White House -Treasury Officials Engineered AIG Bonuses Reports Salon Magazine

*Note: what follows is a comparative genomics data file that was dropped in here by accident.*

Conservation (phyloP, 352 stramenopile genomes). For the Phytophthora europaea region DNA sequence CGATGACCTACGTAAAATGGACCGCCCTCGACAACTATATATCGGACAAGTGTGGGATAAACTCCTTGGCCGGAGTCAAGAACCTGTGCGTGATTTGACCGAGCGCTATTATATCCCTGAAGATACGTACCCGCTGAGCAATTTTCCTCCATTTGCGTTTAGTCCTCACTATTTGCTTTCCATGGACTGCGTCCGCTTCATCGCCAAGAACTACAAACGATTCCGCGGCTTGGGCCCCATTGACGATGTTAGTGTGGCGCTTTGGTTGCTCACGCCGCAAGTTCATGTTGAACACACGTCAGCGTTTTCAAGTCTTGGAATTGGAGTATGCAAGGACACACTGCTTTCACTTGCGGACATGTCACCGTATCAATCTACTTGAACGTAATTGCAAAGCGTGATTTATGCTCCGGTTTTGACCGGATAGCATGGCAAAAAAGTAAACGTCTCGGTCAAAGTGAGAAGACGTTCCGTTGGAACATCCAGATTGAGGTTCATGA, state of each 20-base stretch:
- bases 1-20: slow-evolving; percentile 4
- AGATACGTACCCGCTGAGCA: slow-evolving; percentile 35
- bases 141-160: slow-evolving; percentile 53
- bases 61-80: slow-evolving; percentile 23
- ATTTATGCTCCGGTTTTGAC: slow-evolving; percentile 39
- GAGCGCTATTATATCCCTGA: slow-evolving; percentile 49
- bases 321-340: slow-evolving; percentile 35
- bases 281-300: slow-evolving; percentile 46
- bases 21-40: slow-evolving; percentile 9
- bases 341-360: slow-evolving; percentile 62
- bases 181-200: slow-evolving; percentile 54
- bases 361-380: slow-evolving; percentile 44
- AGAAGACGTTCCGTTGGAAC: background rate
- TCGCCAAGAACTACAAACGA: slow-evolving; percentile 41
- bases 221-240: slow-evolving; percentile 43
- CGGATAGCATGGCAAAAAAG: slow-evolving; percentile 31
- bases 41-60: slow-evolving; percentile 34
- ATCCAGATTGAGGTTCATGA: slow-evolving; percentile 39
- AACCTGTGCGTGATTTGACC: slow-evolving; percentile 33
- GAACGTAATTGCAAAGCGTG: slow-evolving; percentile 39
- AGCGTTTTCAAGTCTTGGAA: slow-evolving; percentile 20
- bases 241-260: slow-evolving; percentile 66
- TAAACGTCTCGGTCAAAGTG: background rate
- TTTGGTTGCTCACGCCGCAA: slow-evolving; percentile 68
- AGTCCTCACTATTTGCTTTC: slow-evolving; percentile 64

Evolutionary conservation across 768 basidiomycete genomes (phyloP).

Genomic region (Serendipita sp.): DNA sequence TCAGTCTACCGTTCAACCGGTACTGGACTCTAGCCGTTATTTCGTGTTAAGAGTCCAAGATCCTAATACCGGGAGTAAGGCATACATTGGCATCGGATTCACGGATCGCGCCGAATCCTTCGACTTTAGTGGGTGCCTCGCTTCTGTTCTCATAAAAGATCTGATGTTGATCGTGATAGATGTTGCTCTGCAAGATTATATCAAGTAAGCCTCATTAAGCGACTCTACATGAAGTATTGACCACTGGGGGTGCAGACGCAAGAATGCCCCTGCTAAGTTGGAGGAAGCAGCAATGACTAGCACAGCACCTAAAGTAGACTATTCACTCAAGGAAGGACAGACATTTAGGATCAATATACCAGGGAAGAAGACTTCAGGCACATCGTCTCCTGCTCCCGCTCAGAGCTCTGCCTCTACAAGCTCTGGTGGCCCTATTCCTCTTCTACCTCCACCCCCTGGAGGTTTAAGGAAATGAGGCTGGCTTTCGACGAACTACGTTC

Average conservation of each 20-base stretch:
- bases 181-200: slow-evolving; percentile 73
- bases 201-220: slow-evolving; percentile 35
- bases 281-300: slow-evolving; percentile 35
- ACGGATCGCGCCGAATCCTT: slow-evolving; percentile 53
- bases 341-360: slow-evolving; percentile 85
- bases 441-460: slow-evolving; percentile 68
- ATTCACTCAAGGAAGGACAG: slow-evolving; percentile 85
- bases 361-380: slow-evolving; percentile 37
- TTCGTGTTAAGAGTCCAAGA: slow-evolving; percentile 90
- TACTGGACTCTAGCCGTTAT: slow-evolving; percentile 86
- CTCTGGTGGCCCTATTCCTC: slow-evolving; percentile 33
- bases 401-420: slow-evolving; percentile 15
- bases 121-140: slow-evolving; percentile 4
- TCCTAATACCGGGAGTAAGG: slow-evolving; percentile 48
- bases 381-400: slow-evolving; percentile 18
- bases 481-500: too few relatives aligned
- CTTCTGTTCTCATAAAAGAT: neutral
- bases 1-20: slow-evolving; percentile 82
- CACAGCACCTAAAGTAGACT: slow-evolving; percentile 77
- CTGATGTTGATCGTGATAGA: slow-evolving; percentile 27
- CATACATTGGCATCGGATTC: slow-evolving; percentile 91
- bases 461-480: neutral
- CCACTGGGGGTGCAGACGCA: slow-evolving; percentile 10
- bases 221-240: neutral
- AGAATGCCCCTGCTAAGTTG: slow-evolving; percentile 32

The attempt to blame Dodd is based on a patently false claim that was first fed to The New York Times on Saturday by an “administration official” granted anonymity by Times reporters Edmund Andrew and Peter Baker (in violation, as usual, of the NYT anonymity policy, since all the official was doing was disseminating pro-administration spin) The accusation against Dodd is that there is nothing the Obama administration can do about the AIG bonus payments because Dodd inserted a clause into the stimulus bill which exempted executive compensation agreements entered into before February, 2009 from the compensation limits imposed on firms receiving bailout funds.  Thus, this accusation asserts, it was Dodd’s amendment which explicitly allowed firms like AIG to make bonus payments that were promised before the stimulus bill was enacted. [Lets not ignore the fact that Dodd obviously agreed to the Amendment and until the recent fire storm, never raised a single objection to the demanded changes]